- Sternite of abdominal segment VIII without strong sclerotised ridges on either side of sternite. Other characters not in this combination........................................................................................ 12

12. Abdominal segments II–VII each with mainly 2 dorsal pleural setae.................................................................................................... K. greeni  Bodenheimera & K. nahalali Bodenheimer  **

- Abdominal segments II–VII infrequently with 2 dorsal pleural setae........................................... 13

13. Median ridge of prosternum with perhaps 7 prosternal setae on each side. Abdominal segment I with about 12 pleural setae on each side............................................................................ K. nigronotatus Hu 

- Median ridge of prosternum with only 3 prosternal setae on each side. Abdominal segment I with about 8 or 9 pleural setae on each side.......................................................................................... 14

14. Setae on most antennal segments short, less than width of each segment........................ K. miyasakii Kuwana  - Setae on most antennal segments as long as or longer than width of each segment........ K. spatulatus Spodek & Ben-Dov 

*Note: K. bytinskii Sternlicht  was synonymised with K. nahalali Bodenheimer  by Spodek and Ben-Dov (2014). However, the description of the morphology of the adult males described by Spodek and Ben-Dov differ in a few possibly significant features from those in Sternlicht (1969). Sternlicht clearly illustrates one of the tarsi as being 1 segmented, whereas Spodek and Ben-Dov state that it is 2 segmented. In addition, Sternlicht clearly states and illustrates “disc-pores” (simple pores) present on both the dorsal and ventral surfaces of the head, and also states that some trilocular pores are present on the metasternum (although he illustrates these and the setae in the wrong place!). Spodek and Ben-Dov looked but did not find these pores on their specimens. As the adult males of K. bytinskii  and K. nahalali  key out in quite different places in the above key, they are being kept separate here although this is not suggesting that the synonymy is incorrect but perhaps material of adult male K. bytinskii  and K. nahalali  need to be studied further.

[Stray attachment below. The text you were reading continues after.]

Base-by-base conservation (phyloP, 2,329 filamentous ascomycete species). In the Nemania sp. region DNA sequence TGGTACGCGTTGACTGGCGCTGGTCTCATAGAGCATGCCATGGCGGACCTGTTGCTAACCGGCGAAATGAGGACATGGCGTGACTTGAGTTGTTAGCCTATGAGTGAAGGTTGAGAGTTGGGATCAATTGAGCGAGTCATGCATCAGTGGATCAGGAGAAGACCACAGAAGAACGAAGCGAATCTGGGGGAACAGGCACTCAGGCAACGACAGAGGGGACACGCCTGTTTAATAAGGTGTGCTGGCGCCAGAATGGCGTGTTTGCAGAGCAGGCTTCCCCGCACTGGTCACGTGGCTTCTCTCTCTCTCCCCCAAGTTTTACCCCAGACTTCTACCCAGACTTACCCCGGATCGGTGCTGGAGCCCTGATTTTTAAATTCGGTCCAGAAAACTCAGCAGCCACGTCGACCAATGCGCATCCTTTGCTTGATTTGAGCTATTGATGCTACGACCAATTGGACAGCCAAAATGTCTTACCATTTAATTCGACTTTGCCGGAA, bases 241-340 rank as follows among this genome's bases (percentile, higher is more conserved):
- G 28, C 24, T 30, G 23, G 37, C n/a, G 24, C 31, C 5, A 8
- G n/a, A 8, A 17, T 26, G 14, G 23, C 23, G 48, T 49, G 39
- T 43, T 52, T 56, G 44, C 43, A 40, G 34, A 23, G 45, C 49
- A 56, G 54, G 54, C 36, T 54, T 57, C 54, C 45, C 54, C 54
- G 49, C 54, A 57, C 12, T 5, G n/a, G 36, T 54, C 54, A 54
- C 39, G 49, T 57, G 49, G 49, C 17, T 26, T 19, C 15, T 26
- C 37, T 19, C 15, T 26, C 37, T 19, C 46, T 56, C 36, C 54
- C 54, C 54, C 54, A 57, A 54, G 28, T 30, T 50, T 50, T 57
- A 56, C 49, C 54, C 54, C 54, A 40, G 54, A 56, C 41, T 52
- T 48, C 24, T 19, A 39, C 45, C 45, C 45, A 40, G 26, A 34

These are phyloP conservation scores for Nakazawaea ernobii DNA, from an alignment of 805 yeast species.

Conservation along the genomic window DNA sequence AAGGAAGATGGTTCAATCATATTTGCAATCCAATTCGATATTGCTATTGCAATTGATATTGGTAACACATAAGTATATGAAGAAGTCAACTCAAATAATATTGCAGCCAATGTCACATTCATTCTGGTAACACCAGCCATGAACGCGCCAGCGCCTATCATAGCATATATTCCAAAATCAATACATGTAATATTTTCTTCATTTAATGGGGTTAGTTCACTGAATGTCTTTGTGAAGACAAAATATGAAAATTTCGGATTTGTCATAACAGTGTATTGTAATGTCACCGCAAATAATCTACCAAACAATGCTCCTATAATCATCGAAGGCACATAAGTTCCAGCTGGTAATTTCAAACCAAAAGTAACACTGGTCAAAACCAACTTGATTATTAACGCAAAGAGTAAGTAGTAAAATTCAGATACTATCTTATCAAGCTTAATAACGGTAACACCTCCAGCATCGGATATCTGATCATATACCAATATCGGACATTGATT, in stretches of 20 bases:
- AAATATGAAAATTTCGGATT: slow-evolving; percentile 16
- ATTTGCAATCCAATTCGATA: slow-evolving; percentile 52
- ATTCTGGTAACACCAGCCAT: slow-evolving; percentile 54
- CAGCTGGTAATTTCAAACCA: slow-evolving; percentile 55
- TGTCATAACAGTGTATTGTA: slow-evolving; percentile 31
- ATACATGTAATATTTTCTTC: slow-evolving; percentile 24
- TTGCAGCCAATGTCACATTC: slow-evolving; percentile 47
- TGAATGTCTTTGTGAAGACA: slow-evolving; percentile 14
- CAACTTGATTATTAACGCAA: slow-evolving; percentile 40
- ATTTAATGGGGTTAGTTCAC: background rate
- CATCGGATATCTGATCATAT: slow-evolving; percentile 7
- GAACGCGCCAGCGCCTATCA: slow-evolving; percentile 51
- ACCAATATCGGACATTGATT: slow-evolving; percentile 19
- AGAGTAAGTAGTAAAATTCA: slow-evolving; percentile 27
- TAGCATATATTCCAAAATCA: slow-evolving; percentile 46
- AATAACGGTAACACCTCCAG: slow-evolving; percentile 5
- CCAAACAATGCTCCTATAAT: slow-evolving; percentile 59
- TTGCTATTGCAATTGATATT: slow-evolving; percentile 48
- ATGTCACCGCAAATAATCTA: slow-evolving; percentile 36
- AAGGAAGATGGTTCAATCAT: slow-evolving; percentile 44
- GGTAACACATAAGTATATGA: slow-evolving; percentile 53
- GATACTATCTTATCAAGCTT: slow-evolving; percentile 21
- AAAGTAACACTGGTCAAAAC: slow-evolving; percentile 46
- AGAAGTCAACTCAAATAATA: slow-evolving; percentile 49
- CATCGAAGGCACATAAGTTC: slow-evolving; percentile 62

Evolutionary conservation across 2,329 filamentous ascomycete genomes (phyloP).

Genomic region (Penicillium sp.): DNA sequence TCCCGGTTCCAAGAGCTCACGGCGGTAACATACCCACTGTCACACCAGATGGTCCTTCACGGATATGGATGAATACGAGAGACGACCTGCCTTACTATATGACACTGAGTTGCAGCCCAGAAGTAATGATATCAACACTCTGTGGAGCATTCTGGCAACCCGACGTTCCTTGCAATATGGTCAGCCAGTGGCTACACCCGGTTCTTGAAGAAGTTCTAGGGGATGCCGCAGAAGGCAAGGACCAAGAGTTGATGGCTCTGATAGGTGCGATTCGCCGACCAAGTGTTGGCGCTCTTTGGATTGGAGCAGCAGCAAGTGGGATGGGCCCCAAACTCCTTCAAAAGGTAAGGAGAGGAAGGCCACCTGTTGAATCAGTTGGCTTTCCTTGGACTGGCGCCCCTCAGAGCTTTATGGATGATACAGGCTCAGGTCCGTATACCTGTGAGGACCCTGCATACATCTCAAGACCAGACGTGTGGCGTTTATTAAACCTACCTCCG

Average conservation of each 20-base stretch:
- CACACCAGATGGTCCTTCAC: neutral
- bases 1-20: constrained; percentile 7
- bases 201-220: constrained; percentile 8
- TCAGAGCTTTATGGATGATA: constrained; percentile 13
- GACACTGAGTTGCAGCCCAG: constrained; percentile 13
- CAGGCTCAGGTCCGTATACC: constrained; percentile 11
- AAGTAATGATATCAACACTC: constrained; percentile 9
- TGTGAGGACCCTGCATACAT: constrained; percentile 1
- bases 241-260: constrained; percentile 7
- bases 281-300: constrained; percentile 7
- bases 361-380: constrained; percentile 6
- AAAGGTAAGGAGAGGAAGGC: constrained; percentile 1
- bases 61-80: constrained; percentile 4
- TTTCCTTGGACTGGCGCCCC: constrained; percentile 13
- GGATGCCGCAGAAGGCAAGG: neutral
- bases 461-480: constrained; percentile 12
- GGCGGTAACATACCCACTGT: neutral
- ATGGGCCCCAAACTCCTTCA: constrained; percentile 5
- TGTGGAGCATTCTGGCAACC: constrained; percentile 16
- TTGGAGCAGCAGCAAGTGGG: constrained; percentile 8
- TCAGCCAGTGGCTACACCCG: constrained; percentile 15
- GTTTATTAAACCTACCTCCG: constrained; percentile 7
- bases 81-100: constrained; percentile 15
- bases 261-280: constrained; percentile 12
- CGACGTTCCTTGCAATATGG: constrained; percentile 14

** Note. The taxonomic value of the character-states from 12 onwards is uncertain.

Also note that Hu (1995) referred to the dorsal pleural setae on abdominal segment I as being on the metathorax whereas they are clearly on abdominal segment I in his figure.

Kingdom

Animalia

Phylum

Arthropoda

Class

Insecta

Order

Hemiptera

Family

Kermesidae

Loc

KERMESIDAE Signoret 1875b

Hodgson, Chris 2020
2020
Loc

Kermes

Kermes Boitard 1828, 171
Fernald 1903 , 60
Fernald 1903